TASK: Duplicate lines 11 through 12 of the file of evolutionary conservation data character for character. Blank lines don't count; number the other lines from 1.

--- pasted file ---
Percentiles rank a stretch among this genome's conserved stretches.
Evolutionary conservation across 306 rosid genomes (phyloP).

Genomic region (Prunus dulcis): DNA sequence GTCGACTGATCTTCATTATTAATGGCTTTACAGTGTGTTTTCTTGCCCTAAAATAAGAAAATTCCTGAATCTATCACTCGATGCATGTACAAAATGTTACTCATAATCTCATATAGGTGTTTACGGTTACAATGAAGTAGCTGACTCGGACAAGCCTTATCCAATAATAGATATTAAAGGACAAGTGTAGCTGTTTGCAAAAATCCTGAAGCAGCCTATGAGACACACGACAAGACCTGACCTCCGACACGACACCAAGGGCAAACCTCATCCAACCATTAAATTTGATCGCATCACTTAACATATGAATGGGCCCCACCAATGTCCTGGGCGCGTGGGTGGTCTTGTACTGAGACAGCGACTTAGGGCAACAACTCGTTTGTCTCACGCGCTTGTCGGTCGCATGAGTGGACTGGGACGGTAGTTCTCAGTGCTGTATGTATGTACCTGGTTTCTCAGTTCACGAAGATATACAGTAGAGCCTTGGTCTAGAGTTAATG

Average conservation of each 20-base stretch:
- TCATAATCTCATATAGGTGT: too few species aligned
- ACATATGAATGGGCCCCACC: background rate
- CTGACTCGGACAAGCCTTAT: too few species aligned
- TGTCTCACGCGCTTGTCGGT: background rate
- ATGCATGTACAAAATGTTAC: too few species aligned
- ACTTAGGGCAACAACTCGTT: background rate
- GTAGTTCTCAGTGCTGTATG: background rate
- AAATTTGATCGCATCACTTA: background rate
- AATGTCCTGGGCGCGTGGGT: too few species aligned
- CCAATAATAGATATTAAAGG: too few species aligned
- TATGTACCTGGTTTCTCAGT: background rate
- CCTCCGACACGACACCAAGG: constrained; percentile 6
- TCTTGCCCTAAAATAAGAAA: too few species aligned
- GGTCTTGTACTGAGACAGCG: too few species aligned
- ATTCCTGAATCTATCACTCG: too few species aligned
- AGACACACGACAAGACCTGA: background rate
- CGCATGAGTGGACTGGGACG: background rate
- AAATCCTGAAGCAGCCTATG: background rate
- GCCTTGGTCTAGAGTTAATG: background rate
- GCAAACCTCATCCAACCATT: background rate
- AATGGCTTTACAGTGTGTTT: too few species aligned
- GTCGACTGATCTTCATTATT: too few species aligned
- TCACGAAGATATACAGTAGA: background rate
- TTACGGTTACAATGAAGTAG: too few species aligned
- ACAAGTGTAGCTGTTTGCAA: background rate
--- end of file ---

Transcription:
- GTAGTTCTCAGTGCTGTATG: background rate
- AAATTTGATCGCATCACTTA: background rate